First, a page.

And I allegedly wasn’t disabled. But there has been no question, from my perspective, that throughout my entire life I couldn’t hear. But I didn’t have access to health care between ages 10 and 20 because of my economic reality. I only got access at age 20 because I paid student health services fees at my university. I didn’t get employer sponsored health insurance until age 28.
After scoring in the 88th percentile on the LSAT, I applied to and was accepted to 7 law schools. I visited two of them and realized I could not follow the lecture and debate format in the law school classroom. Saddened, I realized I would have to choose another profession.
Too bad so sad, right? I got through my undergraduate studies okay, so why would I want to acknowledge my APD now?
Well, after I sustained a medically induced brain injury in 2014, my APD was profoundly exacerbated and I also lost the intellectual coping skills which I had used for my entire life to offset my APD. The brain injury also prompted APD’s evil cousin, hyperacusis, to join in my auditory dysfunction. I had always been sensitive to sound, but after my injury my sensitivity skyrocketed and I became unable to think at all in noisy environments. Due to the medical negligence that injured me, my APD is far more severe now than it was 20 years ago. But it is also due to my brain injury that I finally got diagnostic confirmation of my lifelong inability to get meaning from spoken language.
My diagnosis was made possible in large part because I am no longer an impoverished child whose voice exists to be ignored. I have education and health insurance. I have medical access that comes from financial privilege, thanks to my hard working spouse.
I estimate I hear with at least 40% less accuracy now than I did while in college. But regardless of severity, why on earth would I pretend I’m not disabled and continue to struggle to learn as I did as an undergrad? I now know there are measures I can take to avoid that torture, so by all means I am going to take them. I am learning American Sign Language, because my visual skills are strong. I can ask to sit near a speaker so that I can use my lip reading skills. I can explain my inability to contribute orally in groups and offer to make written contributions instead.
My lifelong inability to speak in classrooms, groups, and meeting was mischaracterized as social anxiety or profound shyness, dullness or drug addiction, depending on who was doing the mischaracterizing. That mischaracterization was one aspect of the true oppression.
Take a moment to consider the impact of not speaking in meetings on my life as a professional adult. I have lost promotional opportunities for which I was otherwise qualified due to my inability to speak often or consistently in meetings and groups. I avoided social events such as picnics and happy hours, not because I disliked the company of my coworkers, but because I became confused and disoriented in gatherings with so many voices.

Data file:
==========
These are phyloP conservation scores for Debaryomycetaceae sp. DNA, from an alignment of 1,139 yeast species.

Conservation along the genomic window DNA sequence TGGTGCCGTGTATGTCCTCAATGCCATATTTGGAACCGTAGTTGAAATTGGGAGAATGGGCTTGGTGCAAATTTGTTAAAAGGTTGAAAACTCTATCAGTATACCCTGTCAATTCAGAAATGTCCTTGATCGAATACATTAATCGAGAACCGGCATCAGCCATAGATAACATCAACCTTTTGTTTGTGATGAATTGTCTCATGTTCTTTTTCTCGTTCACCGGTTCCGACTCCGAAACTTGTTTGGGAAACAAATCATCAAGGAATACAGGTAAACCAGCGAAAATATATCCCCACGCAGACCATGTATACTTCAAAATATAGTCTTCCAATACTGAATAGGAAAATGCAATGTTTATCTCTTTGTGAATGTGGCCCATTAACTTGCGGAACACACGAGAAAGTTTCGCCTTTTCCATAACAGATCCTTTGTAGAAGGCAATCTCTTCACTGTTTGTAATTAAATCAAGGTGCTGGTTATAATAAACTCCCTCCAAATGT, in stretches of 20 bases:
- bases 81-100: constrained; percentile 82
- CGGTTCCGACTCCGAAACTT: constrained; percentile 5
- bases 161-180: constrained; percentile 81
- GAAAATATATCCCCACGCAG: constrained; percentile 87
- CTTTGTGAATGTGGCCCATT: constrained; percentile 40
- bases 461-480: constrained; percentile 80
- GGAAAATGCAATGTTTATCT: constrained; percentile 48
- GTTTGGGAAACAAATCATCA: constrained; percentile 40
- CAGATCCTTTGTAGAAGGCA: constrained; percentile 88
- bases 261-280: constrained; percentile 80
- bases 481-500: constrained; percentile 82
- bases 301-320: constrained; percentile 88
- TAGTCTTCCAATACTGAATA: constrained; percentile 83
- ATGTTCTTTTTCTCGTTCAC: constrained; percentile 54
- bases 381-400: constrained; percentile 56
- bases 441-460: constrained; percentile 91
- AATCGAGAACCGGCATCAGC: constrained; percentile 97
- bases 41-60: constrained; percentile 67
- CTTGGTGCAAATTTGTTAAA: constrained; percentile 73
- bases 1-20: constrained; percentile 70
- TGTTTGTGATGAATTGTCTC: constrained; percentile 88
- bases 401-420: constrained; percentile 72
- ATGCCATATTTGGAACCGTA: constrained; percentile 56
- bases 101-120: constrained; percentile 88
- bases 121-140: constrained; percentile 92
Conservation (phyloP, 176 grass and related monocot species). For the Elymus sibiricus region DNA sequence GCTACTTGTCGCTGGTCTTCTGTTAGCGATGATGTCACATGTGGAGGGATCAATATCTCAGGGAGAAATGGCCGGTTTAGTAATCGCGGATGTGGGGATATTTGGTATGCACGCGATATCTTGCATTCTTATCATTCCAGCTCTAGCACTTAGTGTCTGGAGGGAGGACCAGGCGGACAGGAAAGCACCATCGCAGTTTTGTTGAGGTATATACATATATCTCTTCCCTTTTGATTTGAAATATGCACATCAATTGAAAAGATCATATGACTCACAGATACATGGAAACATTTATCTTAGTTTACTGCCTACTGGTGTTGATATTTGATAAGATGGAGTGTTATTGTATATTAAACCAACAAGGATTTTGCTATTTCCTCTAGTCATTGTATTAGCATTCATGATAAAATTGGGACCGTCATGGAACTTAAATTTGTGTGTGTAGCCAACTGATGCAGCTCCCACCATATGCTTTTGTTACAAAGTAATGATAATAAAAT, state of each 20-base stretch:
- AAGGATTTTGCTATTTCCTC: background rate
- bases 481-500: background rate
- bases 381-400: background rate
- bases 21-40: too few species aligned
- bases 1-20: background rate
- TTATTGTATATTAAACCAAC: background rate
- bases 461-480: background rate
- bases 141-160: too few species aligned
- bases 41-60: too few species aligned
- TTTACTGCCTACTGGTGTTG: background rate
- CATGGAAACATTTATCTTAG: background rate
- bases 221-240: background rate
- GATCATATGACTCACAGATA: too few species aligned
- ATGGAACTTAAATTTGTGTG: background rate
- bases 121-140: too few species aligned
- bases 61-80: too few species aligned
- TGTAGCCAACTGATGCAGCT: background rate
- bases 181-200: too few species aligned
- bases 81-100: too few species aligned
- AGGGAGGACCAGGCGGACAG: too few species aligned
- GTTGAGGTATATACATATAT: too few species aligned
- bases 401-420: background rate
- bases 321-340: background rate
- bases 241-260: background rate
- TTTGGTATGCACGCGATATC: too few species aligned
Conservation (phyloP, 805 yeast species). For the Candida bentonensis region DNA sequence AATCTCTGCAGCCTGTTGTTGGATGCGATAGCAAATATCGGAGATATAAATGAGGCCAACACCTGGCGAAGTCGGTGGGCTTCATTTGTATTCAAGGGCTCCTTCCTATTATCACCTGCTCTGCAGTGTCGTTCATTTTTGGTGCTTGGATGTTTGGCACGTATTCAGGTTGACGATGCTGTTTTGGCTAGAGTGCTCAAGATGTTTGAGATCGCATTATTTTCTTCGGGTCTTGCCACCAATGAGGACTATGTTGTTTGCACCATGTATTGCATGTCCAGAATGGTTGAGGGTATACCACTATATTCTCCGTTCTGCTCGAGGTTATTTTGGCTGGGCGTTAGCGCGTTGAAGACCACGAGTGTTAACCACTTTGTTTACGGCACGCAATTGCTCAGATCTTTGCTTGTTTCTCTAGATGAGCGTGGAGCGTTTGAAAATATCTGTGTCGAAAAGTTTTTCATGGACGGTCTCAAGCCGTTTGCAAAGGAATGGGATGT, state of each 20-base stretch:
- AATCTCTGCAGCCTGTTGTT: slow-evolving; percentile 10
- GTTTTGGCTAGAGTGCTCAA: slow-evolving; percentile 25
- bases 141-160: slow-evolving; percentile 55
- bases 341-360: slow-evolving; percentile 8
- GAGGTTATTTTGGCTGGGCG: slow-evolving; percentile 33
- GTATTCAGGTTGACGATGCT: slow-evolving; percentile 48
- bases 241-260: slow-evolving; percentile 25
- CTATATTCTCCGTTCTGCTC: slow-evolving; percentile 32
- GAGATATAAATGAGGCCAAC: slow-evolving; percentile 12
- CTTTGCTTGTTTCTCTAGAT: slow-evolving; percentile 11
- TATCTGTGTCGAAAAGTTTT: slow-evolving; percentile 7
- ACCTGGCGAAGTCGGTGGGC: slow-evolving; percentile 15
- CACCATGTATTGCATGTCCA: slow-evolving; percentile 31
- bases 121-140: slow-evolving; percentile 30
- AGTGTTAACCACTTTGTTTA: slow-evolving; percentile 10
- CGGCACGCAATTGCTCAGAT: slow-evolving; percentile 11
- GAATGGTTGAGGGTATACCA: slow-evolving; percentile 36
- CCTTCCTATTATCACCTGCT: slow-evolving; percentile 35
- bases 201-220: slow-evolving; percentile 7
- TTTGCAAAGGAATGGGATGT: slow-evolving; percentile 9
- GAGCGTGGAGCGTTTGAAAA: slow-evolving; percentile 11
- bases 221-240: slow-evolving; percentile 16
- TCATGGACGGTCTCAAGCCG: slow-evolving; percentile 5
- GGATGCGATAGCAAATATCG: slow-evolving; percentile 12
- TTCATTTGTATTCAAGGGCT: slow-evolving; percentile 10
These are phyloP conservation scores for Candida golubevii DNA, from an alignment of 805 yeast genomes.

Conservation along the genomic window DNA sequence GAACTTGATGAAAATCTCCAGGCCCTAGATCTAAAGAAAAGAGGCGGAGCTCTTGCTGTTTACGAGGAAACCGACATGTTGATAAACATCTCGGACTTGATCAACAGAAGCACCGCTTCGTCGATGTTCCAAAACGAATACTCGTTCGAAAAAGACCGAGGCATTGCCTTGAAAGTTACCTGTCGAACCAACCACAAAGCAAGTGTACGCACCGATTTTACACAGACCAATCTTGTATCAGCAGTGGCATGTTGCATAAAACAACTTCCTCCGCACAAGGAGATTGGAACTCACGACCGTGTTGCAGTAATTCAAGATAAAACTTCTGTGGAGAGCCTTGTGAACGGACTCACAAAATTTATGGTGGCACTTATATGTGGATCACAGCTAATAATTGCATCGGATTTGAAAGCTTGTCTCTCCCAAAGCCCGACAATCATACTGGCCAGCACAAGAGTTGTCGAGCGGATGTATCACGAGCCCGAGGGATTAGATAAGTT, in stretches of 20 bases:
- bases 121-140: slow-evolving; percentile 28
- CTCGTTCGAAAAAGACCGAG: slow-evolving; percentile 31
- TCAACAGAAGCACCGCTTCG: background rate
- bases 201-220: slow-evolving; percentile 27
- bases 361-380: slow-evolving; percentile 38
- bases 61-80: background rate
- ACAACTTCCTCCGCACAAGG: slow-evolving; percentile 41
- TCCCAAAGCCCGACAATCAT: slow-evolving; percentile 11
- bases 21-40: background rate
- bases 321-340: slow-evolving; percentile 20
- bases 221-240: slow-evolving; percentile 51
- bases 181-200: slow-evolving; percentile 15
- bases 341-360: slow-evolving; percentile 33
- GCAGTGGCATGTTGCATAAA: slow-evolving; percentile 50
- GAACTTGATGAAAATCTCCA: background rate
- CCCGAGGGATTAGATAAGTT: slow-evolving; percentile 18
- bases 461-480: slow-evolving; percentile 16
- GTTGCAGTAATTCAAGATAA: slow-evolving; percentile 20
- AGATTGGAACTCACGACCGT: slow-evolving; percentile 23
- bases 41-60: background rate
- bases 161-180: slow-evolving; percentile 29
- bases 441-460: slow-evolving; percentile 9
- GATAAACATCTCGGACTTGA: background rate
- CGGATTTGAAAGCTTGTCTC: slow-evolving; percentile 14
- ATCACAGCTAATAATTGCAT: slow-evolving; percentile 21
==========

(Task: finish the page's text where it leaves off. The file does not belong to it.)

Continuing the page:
I have no interest in sitting passively and living a government sponsored label free life. I have no interest in missing another educational opportunity as when I missed out on law school. I have no interest in being bypassed for employment opportunities or promotions.
I prefer to live up to my full potential while experiencing the reality of my disability. Now that I have explored the dynamics of the interaction with the person who denies the legitimacy of invisible neurological and audiological differences and disorders, I can better address what really happened. I recognize the interaction for what it was, which is that most insidious oppression known as gaslighting. My experience needed to be invalidated because it is in conflict with someone else’s agenda. An agenda that oppresses while hiding behind a facade of liberation.
I see my opponent’s argument as similar to the arguments of people who insist that they are, and that everyone else should be ‘colorblind’. They naively and absurdly think we as a society can heal the reality of thousands of years of racial injustice by simply declaring that we’re all just the same. While humankind does have more biological similarity than differences among ethnic groups, culture and history very much matter. Lived experience matters.
Perhaps while I’m attempting to pass as neurotypical as my critic would prefer, I should try to pass as white too. I’m sure that would make lots of people a lot more comfortable when they are around me. They wouldn’t have to worry about those awkward moments when I call them on their racist remarks. I’d simply smile at the watermelon jokes and tuck my head. Cute, quiet, and obedient.